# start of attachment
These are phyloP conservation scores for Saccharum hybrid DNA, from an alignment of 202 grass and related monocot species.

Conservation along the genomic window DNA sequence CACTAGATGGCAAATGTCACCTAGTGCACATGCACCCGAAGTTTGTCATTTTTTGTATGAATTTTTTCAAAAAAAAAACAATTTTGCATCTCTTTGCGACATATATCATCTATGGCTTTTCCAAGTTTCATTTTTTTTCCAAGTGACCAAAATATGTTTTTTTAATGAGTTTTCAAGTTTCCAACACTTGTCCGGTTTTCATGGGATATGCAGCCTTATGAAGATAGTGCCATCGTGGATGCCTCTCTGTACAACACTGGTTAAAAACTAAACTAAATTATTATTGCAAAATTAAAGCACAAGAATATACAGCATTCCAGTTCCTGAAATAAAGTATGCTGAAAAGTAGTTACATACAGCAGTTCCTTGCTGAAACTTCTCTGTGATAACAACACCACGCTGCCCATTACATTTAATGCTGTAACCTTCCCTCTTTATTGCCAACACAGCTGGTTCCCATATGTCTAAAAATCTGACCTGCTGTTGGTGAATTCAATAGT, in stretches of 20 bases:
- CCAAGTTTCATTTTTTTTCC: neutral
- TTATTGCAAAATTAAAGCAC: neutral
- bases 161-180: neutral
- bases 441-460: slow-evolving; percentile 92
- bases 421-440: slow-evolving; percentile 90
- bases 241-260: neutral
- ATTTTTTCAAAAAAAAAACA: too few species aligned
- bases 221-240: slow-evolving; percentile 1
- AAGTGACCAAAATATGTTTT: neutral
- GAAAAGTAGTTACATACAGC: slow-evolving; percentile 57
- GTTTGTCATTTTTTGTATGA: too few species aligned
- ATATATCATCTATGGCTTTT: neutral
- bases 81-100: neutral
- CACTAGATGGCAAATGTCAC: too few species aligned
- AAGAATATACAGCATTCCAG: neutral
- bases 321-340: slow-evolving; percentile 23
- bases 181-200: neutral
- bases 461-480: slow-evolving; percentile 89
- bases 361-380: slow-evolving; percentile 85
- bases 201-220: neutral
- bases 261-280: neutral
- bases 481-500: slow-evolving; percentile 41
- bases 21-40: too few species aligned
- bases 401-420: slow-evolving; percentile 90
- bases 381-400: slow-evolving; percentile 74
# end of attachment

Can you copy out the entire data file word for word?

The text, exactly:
These are phyloP conservation scores for Saccharum hybrid DNA, from an alignment of 202 grass and related monocot species.

Conservation along the genomic window DNA sequence CACTAGATGGCAAATGTCACCTAGTGCACATGCACCCGAAGTTTGTCATTTTTTGTATGAATTTTTTCAAAAAAAAAACAATTTTGCATCTCTTTGCGACATATATCATCTATGGCTTTTCCAAGTTTCATTTTTTTTCCAAGTGACCAAAATATGTTTTTTTAATGAGTTTTCAAGTTTCCAACACTTGTCCGGTTTTCATGGGATATGCAGCCTTATGAAGATAGTGCCATCGTGGATGCCTCTCTGTACAACACTGGTTAAAAACTAAACTAAATTATTATTGCAAAATTAAAGCACAAGAATATACAGCATTCCAGTTCCTGAAATAAAGTATGCTGAAAAGTAGTTACATACAGCAGTTCCTTGCTGAAACTTCTCTGTGATAACAACACCACGCTGCCCATTACATTTAATGCTGTAACCTTCCCTCTTTATTGCCAACACAGCTGGTTCCCATATGTCTAAAAATCTGACCTGCTGTTGGTGAATTCAATAGT, in stretches of 20 bases:
- CCAAGTTTCATTTTTTTTCC: neutral
- TTATTGCAAAATTAAAGCAC: neutral
- bases 161-180: neutral
- bases 441-460: slow-evolving; percentile 92
- bases 421-440: slow-evolving; percentile 90
- bases 241-260: neutral
- ATTTTTTCAAAAAAAAAACA: too few species aligned
- bases 221-240: slow-evolving; percentile 1
- AAGTGACCAAAATATGTTTT: neutral
- GAAAAGTAGTTACATACAGC: slow-evolving; percentile 57
- GTTTGTCATTTTTTGTATGA: too few species aligned
- ATATATCATCTATGGCTTTT: neutral
- bases 81-100: neutral
- CACTAGATGGCAAATGTCAC: too few species aligned
- AAGAATATACAGCATTCCAG: neutral
- bases 321-340: slow-evolving; percentile 23
- bases 181-200: neutral
- bases 461-480: slow-evolving; percentile 89
- bases 361-380: slow-evolving; percentile 85
- bases 201-220: neutral
- bases 261-280: neutral
- bases 481-500: slow-evolving; percentile 41
- bases 21-40: too few species aligned
- bases 401-420: slow-evolving; percentile 90
- bases 381-400: slow-evolving; percentile 74